For the Kafka benchmark, we set aside some cluster nodes for running Kafka and generating the data for feeding to Kafka. We calculated the latency of a record only after the record had been successfully published to Kafka (on the sink). All the tests were run with RocksDB as the state store provider for stateful streaming queries.

All tests below ran on i3.2xlarge instances in AWS with 8 cores and 61 GB RAM. Tests ran with one driver and five worker nodes, using DBR 12.2 (without the improvements) as the base image and DBR 13.3 LTS (which includes all the improvements) as the test image.

Streaming Aggregation with Kafka Source/Sink
Streaming Aggregation with Kafka Source/Sink: This benchmark reads from a Kafka source, writes to a Kafka sink, and performs stateful aggregation operations. We see up to 76% (p95) and 87% (p99) end-to-end latency reduction with an optimized number of shuffle partitions and improvements enabled.

Stream-Stream Join Benchmark
Stream-Stream Join Benchmark: This benchmark reads from an in-memory rate source, writes to an in-memory stats sink, and performs stream-stream join operations. We see up to 78% (p95) and 83% (p99) end-to-end latency reduction with an optimized number of shuffle partitions and improvements enabled.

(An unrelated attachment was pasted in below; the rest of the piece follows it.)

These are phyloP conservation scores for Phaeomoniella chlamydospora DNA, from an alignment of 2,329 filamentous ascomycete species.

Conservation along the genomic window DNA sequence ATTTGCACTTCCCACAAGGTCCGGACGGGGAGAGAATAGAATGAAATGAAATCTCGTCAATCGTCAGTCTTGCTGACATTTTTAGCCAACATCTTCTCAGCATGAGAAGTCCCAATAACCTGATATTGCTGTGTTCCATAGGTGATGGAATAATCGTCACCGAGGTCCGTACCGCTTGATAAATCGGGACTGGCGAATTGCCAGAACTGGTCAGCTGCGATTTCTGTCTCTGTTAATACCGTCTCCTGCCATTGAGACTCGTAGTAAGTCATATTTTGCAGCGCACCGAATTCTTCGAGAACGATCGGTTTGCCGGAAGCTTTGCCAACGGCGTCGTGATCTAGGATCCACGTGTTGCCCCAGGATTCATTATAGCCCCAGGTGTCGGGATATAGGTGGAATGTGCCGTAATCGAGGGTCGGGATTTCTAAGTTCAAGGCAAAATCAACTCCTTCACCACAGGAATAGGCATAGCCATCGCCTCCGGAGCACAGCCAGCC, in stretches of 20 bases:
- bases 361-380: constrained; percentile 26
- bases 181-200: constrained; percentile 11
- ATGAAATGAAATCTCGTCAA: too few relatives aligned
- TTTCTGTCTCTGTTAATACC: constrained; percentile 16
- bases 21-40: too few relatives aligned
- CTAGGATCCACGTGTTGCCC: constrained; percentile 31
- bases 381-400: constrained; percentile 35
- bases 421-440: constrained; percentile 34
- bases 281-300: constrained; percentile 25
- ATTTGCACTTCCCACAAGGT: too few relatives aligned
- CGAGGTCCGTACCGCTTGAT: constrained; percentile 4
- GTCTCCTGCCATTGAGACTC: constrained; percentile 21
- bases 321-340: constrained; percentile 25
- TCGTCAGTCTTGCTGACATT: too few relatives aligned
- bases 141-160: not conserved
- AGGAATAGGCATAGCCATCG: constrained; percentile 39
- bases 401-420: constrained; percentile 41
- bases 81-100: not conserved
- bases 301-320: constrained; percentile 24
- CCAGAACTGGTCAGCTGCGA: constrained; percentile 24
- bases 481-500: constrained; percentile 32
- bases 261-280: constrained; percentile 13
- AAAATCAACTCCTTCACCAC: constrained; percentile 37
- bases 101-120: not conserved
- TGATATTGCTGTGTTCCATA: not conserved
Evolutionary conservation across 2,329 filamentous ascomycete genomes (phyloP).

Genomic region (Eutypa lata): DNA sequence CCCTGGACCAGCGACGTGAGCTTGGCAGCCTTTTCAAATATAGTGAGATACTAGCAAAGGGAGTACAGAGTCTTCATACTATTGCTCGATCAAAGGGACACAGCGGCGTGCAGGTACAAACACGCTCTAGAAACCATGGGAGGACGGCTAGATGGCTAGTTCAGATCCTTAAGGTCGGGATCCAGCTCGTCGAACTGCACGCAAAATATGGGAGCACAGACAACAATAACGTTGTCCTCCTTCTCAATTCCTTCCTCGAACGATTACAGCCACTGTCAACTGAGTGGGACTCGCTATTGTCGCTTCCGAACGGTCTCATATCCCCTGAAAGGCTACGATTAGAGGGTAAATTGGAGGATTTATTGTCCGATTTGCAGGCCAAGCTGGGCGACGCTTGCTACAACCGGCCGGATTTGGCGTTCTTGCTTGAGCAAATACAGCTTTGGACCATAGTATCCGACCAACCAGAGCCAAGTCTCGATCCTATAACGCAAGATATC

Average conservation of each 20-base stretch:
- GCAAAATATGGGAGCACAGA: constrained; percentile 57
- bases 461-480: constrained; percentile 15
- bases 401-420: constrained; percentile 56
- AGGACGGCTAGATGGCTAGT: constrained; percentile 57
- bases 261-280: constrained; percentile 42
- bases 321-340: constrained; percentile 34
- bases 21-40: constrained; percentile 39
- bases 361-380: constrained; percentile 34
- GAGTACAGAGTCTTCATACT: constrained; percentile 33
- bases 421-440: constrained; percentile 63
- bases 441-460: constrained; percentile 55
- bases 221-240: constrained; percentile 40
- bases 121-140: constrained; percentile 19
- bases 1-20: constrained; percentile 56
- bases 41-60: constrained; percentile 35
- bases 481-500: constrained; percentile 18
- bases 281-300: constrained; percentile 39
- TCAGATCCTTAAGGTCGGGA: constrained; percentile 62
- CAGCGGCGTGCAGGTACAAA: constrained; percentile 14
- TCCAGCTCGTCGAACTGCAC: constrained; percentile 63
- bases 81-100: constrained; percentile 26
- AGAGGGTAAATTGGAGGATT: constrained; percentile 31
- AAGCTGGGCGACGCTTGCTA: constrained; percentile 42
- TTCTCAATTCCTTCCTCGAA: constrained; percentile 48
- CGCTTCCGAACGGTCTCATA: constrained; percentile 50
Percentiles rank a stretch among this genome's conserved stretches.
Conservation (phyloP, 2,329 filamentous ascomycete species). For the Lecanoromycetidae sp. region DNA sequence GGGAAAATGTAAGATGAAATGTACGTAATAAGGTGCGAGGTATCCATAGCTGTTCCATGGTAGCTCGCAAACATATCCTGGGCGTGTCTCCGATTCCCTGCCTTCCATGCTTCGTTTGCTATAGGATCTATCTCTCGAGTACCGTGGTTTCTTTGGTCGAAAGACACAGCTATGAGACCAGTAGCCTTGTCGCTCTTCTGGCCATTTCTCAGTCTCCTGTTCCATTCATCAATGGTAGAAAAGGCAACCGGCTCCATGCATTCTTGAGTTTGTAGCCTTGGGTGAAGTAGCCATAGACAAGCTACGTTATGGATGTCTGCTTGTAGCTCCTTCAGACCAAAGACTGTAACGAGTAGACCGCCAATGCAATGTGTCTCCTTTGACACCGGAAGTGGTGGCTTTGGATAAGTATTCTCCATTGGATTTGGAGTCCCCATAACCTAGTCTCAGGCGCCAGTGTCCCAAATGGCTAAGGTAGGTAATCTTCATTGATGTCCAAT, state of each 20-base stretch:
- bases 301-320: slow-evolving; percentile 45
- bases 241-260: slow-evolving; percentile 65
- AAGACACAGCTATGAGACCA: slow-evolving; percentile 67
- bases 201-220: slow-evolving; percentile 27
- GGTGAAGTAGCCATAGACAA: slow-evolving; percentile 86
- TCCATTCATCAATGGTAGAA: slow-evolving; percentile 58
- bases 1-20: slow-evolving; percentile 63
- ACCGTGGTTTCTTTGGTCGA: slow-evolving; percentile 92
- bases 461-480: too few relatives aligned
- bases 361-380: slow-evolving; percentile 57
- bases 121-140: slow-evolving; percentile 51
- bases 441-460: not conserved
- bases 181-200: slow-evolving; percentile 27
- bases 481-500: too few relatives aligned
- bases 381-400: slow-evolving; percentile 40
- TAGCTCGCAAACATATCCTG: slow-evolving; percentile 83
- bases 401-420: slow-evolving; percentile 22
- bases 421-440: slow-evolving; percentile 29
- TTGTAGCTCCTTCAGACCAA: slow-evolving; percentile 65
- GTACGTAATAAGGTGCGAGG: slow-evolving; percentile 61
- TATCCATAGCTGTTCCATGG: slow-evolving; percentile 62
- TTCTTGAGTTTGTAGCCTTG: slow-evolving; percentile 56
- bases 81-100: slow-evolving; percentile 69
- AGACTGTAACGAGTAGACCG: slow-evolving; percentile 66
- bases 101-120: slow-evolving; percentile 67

Streaming Drop Duplicates Benchmark
Streaming Drop Duplicates Benchmark: This benchmark reads from an in-memory rate source, writes to an in-memory stats sink, and performs dropDuplicate operations. We see up to 77% (p95) and 93% (p99) end-to-end latency reduction with an optimized number of shuffle partitions and improvements enabled.

Streaming flatMapGroupsWithState Benchmark
Streaming flatMapGroupsWithState Benchmark: This benchmark reads from an in-memory rate source, writes to an in-memory stats sink, and performs arbitrary stateful operations using flatMapGroupsWithState. We see up to 65% (p95) and 66% (p99) end-to-end latency reduction with an optimized number of shuffle partitions and improvements enabled.


In this blog, we provided a high-level overview of the benchmark we've performed to showcase the performance improvements mentioned in the Project Lightspeed update blog. As the benchmarks show, the performance improvements we have added unlock a lot of speed and value for customers running stateful pipelines using Spark Structured Streaming on Databricks. The added performance improvements to stateful pipelines deserve their own time for a more in-depth discussion, which you can look forward to in the next blog post "A Deep Dive Into the Latest Performance Improvements of Stateful Pipelines in Apache Spark Structured Streaming".


All the features mentioned above are available from the DBR 13.3 LTS release.